The discovery of a severed human ear found in a field leads a young man on an investigation related to a beautiful, mysterious nightclub singer and a group of psychopathic criminals who have kidnapped her child.
A Victorian surgeon rescues a heavily disfigured man who is mistreated while scraping a living as a side-show freak. Behind his monstrous facade, there is revealed a person of intelligence and sensitivity.
After a car wreck on the winding Mulholland Drive renders a woman amnesiac, she and a perky Hollywood-hopeful search for clues and answers across Los Angeles in a twisting venture beyond dreams and reality.
"The Straight Story" chronicles a trip made by 73-year-old Alvin Straight from Laurens, Iowa, to Mt. Zion, Wis., in 1994 while riding a lawn mower. The man undertook his strange journey to mend his relationship with his ill, estranged, 75-year-old brother Lyle. Written by
Richard Farnsworth was terminally ill with bone cancer during the shooting of the film, which had caused the paralysis of his legs as shown in the film. He actually took the role out of admiration for Alvin Straight, and astonished his co-workers with his tenacity during production. Because of the pain of his disease, Farnsworth committed suicide the following year, at the age of 80. See more »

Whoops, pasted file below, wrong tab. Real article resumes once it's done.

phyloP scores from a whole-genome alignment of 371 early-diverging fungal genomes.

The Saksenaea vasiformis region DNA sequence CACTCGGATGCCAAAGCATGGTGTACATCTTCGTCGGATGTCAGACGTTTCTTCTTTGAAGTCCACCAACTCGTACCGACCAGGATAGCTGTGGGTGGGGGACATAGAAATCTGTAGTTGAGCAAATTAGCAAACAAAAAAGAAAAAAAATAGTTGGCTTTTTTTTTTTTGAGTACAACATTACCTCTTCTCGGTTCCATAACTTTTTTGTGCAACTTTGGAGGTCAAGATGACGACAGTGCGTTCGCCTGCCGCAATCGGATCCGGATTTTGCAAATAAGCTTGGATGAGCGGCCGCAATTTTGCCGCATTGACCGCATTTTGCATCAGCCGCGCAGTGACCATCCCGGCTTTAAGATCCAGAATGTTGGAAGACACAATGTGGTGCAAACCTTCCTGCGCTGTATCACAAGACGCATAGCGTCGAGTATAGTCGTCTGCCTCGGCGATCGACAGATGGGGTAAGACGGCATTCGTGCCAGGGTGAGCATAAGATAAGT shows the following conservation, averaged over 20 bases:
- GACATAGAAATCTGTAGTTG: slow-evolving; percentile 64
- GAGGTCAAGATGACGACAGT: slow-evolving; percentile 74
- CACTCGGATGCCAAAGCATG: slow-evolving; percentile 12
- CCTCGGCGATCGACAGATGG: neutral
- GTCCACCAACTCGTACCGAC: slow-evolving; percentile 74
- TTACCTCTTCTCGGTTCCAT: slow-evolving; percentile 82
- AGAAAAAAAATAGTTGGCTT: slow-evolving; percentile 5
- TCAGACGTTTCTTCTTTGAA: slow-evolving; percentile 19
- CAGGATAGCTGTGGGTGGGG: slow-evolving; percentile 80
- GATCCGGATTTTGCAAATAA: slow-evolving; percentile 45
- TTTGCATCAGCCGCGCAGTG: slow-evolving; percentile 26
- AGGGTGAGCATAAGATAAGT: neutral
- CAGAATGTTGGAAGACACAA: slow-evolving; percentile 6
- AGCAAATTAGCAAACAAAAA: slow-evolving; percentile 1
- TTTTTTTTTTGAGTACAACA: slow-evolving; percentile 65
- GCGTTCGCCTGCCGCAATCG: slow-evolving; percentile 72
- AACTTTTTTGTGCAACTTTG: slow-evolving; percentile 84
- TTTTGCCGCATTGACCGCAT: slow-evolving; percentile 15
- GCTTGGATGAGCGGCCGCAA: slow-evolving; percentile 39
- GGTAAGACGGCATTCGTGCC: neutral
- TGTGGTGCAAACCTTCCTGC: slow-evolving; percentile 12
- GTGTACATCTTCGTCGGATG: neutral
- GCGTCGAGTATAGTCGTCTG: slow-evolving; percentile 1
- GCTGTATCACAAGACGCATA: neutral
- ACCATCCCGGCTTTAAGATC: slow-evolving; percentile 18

Early in the film it was established that it is "harvest time". As Alvin is on his journey a slew of bicyclists pass him and later he motors into their camp. The only explanation for this event would be RAGBRAI, which happens in mid-late July. See more »
It takes patience to get through David Lynch's eccentric, but-- for a change-- life-affirming chronicle of Alvin Straight's journey, but stick with it. Though it moves as slow as Straight's John Deere, when he meets the kind strangers along his pilgrimage we learn much about the isolation of aging, the painful regrets and secrets, and ultimately the power of family and reconciliation. Richard Farnsworth caps his career with the year's most genuine performance, sad and poetic, flinty and caring. And Sissy Spacek matches him as his "slow" daughter Rose who pines over her own private loss while caring for dad. Rarely has a modern film preached so positively about family.
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